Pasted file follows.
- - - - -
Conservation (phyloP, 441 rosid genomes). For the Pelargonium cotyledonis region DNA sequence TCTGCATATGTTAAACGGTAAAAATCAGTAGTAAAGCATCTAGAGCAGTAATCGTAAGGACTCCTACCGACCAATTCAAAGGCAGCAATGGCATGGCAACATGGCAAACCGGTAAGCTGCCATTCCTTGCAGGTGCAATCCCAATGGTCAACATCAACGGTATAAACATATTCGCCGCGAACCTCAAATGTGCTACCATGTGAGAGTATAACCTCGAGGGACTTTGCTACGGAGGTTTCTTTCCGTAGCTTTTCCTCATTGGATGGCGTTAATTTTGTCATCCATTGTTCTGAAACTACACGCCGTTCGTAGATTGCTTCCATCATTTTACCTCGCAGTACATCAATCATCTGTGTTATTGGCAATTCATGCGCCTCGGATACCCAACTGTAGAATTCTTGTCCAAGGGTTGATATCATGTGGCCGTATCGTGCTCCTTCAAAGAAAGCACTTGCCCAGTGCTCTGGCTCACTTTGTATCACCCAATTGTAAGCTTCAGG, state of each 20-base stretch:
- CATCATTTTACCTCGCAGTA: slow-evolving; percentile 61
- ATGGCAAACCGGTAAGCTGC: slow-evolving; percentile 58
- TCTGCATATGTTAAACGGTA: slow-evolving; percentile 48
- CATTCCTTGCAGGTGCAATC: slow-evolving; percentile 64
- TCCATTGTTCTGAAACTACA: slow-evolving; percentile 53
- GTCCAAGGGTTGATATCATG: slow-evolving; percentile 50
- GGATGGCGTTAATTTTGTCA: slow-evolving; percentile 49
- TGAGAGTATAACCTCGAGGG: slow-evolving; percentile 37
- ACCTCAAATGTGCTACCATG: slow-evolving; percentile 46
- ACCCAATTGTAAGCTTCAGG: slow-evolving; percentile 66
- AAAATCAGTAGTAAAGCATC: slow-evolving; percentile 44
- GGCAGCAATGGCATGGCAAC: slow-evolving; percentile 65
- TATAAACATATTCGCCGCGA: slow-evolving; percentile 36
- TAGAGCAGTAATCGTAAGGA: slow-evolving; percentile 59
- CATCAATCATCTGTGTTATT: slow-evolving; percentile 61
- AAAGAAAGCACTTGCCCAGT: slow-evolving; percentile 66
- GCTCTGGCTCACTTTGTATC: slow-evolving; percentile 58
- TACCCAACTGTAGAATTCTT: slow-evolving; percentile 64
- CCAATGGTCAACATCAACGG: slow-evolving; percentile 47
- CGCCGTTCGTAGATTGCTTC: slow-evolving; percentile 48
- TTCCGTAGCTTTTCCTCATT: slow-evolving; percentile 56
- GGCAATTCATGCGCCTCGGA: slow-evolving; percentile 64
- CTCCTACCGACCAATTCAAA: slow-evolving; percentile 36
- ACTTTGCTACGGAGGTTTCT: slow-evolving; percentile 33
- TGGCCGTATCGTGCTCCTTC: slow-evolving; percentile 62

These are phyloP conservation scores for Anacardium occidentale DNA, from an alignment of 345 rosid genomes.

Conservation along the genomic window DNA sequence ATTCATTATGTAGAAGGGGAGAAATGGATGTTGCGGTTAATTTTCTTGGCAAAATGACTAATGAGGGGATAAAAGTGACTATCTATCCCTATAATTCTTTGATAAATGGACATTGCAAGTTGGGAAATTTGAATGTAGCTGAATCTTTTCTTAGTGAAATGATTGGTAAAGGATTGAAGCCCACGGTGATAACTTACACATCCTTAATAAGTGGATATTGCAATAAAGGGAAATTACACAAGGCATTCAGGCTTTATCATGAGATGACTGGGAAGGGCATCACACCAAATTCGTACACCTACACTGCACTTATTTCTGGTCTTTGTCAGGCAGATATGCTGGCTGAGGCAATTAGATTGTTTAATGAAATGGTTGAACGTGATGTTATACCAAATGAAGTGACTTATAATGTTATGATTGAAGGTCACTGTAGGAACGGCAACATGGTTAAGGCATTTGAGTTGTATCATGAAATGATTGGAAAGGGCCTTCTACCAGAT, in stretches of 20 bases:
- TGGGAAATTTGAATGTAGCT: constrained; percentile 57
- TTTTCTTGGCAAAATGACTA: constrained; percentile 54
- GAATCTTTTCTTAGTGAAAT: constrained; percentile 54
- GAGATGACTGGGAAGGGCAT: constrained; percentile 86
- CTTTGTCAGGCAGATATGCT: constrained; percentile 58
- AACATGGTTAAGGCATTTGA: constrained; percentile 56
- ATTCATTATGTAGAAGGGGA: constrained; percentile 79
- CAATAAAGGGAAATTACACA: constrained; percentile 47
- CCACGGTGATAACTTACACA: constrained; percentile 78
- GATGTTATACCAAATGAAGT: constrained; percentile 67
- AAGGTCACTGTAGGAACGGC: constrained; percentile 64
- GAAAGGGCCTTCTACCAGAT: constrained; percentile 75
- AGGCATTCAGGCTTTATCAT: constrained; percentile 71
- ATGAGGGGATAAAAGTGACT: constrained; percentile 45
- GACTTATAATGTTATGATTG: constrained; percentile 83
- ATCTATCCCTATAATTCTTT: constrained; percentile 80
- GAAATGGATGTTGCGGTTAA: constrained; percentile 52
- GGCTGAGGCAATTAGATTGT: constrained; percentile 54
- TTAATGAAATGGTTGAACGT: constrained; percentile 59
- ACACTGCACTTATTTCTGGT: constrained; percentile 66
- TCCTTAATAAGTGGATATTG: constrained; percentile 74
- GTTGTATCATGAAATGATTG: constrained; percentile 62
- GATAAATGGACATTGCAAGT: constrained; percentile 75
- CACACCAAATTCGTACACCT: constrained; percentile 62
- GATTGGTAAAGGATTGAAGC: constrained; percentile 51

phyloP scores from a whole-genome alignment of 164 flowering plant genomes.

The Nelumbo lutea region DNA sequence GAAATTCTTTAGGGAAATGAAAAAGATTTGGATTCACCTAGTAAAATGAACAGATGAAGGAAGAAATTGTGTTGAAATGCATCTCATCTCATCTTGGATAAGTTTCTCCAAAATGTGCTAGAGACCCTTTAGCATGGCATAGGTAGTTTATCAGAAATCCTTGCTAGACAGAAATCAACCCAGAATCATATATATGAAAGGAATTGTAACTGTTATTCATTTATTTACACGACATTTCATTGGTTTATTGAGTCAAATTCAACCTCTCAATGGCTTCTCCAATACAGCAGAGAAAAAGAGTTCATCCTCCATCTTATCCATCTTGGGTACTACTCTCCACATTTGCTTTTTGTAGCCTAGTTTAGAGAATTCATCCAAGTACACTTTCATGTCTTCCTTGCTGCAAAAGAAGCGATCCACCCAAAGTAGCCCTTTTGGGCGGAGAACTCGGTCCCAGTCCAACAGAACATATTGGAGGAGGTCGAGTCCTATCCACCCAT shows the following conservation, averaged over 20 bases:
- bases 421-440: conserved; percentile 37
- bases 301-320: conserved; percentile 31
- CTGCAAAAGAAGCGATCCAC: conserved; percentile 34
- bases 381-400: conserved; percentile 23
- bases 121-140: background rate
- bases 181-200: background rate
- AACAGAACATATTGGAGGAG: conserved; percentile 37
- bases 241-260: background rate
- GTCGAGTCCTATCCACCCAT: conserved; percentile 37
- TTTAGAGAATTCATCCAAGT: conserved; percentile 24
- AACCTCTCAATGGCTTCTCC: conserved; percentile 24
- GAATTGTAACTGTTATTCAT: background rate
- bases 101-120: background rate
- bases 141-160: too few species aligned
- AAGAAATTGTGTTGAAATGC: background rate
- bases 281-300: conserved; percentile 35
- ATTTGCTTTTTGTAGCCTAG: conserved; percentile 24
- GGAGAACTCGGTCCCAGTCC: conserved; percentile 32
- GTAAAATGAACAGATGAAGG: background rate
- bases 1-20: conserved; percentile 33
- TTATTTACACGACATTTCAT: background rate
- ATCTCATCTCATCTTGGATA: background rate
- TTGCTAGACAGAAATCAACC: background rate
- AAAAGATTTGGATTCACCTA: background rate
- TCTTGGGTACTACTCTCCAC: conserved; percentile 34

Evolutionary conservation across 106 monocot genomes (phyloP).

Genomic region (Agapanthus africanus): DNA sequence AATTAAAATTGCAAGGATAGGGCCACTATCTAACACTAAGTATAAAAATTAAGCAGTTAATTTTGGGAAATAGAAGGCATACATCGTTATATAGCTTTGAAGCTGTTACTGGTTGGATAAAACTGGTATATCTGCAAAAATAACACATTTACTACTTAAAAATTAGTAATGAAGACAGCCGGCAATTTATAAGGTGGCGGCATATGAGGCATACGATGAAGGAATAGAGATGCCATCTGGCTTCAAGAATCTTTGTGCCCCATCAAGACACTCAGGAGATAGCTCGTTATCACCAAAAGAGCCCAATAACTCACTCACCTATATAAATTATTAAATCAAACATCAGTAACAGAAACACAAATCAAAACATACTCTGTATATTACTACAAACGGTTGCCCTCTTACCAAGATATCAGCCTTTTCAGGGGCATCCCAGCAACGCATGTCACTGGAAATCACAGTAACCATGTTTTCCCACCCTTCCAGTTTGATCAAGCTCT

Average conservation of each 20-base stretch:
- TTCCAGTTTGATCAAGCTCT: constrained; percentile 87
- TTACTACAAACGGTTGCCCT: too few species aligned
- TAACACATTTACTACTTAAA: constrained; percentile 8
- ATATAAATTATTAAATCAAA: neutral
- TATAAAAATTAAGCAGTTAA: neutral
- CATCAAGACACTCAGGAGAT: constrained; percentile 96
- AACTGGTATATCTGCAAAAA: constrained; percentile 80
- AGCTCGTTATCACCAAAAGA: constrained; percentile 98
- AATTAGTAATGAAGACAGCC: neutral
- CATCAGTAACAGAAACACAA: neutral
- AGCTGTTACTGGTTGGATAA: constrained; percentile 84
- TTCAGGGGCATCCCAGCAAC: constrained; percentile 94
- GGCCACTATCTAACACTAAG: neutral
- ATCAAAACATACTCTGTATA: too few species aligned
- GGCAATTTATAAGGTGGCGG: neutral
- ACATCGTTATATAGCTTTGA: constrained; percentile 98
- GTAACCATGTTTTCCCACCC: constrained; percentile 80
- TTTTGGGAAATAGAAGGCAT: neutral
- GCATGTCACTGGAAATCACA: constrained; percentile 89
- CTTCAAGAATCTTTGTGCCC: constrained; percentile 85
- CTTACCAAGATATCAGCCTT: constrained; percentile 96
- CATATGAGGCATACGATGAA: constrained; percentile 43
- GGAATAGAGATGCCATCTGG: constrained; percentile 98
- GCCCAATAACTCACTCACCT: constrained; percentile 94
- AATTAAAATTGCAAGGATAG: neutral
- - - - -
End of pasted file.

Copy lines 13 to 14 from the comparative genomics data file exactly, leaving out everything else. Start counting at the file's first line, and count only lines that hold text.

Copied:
- GGCAGCAATGGCATGGCAAC: slow-evolving; percentile 65
- TATAAACATATTCGCCGCGA: slow-evolving; percentile 36